PixlKids: Brave: The Video Game Review
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On 07/31/2012 at 04:24 PM by Angelo Grant
What happens when kids review a children’s title? You get surprisingly honest results.
For kids whose ages are still in the single digits, or children who have yet to learn traditional video game mechanics. Anyone else will likely find no value here.
Reviewing children’s titles is always tricky business. As adults, it really is impossible to mentally travel back to our developmental years and place the game in its proper perspective. The only way to truly get around these limitations would be to have a child perform the task. On the positive side, as long as there’s no motivation for them to lie, kids are usually brutally honest, even to the point of being impolite. On the other hand, children lack the perspective, critical reasoning, and linguistic skills necessary to create their own reviews. They also tend to be very polar in their opinions, meaning anything they like automatically gets 5 stars, while games they hate earn zero with no middle ground. Clearly this is a problem. The solution? Have daddy help.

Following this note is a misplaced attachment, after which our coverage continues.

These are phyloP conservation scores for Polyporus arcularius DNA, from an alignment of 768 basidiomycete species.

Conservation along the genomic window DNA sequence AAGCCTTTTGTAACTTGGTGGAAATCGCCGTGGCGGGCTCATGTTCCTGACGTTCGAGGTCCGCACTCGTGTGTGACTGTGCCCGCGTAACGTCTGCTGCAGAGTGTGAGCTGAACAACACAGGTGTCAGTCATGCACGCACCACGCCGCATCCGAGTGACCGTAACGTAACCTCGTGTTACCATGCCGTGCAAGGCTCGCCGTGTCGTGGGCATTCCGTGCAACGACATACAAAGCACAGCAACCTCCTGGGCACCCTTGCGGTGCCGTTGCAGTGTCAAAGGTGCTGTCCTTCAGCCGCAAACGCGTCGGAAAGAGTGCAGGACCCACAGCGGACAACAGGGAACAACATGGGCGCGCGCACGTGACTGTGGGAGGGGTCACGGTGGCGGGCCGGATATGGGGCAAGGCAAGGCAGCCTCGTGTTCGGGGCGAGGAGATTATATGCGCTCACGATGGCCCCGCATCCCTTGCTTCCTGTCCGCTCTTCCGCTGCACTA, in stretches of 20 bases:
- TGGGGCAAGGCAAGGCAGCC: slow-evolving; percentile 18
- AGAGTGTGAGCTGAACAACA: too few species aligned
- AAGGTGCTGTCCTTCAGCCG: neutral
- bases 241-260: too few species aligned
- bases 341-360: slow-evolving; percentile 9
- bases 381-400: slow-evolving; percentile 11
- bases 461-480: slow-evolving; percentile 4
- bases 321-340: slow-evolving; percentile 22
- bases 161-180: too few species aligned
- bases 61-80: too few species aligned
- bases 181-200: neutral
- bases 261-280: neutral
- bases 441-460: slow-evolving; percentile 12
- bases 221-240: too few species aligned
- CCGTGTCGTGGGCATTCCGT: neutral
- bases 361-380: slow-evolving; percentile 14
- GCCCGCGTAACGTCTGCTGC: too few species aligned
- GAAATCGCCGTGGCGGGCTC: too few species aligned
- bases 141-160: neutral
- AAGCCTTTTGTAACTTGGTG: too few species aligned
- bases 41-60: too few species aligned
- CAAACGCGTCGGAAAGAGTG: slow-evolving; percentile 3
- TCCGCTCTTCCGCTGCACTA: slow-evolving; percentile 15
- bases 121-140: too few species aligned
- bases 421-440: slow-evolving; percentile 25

In order for this to work, I had to keep my own personal involvement to a minimum. I watched my kids play the game after giving it a quick hands-on myself in order to assess the game’s mechanics and make sure the game isn’t broken. The goal is to offer a critical assessment of their experience with the title, not my own, since they are the intended audience. Their ages are 9 and 12 which fits nicely around the game’s E 10+ rating.
So let’s get the mechanical assessment out of the way. It’s essentially a God of War-style brawler (obviously lacking God of War’s mature content,) with light, Zelda-like puzzle elements, such as block puzzles and pressure plates. There isn’t much depth to it, which suits its target audience. You can fire arrows, which can be upgraded to pass through enemies as well as fire multiple projectiles with each button press, and you can swing your sword for a short combo. Your sword strokes can be upgraded in damage and hits per combo as well. There are also other bonuses in the upgrade system such as regenerating health, increased life meter, and the ability to “suck up” items from further away.